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Thread: special binding technique?

  1. #1
    Senior Member grammatjr's Avatar
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    years ago I found info on making a binding (I am thinking "french something") that took the top edge of the quilt, and that binding folded in such a way, that it automatically made a "sleeve" to put a small rod into. it was probably just for small wallhangings. of course, I now cannot remember the exact term, and can't reemember where I found the info in the first place. Anyone know what I am talking about? - I sure don't! LOL

  2. #2

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    Here's some info from all people quilt....go to: http://www.allpeoplequilt.com/search...of=FORID%3A9#0


    hope this helps:)Skeat

  3. #3
    Senior Member grammatjr's Avatar
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    I think I am not explaining myself very well. There was not a seperate sleeve, it was a way of folding the binding that created the gap in the binding that was used as a sleeve - to thread a rod through to hang the quilt. It was all one step.

  4. #4
    Power Poster Mousie's Avatar
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    Quote Originally Posted by grammatjr
    I think I am not explaining myself very well. There was not a seperate sleeve, it was a way of folding the binding that created the gap in the binding that was used as a sleeve - to thread a rod through to hang the quilt. It was all one step.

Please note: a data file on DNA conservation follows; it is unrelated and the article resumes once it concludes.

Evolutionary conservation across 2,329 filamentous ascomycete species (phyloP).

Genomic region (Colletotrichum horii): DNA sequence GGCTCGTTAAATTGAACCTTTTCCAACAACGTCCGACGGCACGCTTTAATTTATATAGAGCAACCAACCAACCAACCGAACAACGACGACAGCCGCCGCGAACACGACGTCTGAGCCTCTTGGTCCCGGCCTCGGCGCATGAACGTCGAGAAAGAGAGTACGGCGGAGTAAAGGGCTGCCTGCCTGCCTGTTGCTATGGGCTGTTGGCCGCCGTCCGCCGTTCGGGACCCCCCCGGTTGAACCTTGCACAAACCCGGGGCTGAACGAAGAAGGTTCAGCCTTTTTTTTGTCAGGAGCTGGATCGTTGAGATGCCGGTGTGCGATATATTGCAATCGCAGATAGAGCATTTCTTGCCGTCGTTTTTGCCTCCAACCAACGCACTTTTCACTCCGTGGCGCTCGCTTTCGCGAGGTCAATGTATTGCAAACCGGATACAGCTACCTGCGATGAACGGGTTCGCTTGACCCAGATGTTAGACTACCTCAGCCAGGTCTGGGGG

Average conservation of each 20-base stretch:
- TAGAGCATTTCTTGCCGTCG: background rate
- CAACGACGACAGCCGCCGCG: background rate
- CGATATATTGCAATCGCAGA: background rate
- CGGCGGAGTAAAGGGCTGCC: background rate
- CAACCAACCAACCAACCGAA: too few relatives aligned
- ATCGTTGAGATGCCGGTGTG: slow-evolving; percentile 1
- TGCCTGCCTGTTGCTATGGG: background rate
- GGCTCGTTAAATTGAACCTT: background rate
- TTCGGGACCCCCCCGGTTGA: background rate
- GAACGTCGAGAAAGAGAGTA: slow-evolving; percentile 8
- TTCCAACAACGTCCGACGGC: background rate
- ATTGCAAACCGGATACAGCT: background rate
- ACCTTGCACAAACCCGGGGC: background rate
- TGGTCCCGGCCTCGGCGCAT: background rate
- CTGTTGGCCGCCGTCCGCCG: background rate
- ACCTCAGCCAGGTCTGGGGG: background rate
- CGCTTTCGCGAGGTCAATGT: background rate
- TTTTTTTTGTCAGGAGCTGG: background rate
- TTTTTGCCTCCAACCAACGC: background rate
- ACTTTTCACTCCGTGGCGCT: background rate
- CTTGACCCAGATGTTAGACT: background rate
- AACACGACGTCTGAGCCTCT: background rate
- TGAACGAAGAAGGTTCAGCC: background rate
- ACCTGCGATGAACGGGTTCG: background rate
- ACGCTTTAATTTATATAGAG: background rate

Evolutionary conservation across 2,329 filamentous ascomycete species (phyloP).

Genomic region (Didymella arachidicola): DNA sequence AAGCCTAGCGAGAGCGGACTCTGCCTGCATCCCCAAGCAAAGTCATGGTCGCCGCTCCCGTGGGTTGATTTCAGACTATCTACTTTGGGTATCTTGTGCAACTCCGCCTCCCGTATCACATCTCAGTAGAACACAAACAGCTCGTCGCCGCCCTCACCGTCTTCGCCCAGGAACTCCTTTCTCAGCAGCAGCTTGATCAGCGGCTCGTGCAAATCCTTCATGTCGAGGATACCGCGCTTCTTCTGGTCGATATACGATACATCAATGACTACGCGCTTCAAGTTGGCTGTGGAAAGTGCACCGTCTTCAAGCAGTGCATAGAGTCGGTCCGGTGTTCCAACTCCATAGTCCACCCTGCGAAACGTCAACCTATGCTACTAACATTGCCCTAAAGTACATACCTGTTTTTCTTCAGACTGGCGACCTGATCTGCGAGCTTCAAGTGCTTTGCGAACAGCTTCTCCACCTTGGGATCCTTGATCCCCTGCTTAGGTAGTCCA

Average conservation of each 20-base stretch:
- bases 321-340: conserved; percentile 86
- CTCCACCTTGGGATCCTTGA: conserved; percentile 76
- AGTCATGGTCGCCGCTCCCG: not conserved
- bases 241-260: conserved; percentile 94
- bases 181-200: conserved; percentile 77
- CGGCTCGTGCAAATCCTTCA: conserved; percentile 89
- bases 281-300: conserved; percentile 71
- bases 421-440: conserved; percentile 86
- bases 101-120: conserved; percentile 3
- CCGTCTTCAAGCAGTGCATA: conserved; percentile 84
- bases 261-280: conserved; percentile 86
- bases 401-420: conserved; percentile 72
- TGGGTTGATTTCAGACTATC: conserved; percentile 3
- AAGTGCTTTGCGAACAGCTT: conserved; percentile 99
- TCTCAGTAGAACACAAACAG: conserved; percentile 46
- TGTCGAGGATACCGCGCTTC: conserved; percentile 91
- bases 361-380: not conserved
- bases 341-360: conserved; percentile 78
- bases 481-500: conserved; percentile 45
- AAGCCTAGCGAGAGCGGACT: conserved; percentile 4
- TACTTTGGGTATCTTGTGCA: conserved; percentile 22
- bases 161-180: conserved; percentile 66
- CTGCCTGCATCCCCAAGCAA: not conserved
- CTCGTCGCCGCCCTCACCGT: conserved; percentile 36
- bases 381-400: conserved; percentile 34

well, just using my gourd, it seems that if you cut the side on the back of the quilt, wider, and then when you go to "bind", fold the 'extra' under, so that when you tuck a little to make a 'bound look', some of this extra will be coming out from under the binding as a sleeve. It will stay secure when you stitch on top of the edge of the binding. I know, clear as mud, without pictures, but I can seeee it! Don't know if this is what you meant, but I'd be happy with it. Maybe somebody knows of a link, for you. :D

  5. #5
    Power Poster amma's Avatar
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    Donna Dewberry shows this technique on her new shows. She cuts the backing approx 4 inches wider all the way around the quilt top and batting. Then she folds the backing in half towards the top and presses the fold lines, and then folds a mitre on the corners pressing again, then folds it over again onto the quilt top, pinning it in place. Then top stitch it down on the sides of the quilt and where the fold lines are, but not up the folds of the mitred corners. It ends up with a pocket to put a rod through.

  6. #6
    Moderator littlehud's Avatar
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    What a great idea for wall hangings. It would save me a step. Thanks for sharing.

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